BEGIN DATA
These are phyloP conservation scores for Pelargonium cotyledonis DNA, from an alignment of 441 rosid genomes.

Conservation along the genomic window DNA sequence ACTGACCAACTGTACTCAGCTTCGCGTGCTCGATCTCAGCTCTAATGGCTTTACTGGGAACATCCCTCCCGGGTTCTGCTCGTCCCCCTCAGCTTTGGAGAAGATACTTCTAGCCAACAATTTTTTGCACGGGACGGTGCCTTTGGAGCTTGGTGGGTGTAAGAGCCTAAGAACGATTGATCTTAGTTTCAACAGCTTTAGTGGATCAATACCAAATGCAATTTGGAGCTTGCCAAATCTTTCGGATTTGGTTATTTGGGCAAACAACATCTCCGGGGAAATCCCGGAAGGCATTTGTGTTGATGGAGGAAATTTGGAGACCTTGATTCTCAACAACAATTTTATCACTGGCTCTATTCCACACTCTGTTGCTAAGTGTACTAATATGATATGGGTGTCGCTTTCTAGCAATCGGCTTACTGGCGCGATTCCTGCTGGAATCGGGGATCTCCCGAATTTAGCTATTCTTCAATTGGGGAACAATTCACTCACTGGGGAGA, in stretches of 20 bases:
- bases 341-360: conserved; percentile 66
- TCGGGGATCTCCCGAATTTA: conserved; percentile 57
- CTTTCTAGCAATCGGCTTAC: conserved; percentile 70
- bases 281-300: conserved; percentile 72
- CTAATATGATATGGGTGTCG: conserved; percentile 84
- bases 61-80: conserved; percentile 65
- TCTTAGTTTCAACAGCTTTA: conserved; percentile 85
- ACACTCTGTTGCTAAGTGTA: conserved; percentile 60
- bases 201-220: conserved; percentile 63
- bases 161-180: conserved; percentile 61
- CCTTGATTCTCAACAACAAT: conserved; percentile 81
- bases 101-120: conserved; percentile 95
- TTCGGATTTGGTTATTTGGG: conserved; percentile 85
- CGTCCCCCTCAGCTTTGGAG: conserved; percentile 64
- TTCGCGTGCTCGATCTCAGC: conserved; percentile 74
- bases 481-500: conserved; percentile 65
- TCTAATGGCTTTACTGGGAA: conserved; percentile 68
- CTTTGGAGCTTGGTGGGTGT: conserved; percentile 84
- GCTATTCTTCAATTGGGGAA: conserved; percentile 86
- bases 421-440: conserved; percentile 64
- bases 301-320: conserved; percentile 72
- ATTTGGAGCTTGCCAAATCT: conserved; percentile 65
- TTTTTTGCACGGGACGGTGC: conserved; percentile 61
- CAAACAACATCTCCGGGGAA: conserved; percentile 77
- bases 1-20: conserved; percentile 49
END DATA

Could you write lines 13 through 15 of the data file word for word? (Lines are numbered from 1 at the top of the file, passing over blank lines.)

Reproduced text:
- CCTTGATTCTCAACAACAAT: conserved; percentile 81
- bases 101-120: conserved; percentile 95
- TTCGGATTTGGTTATTTGGG: conserved; percentile 85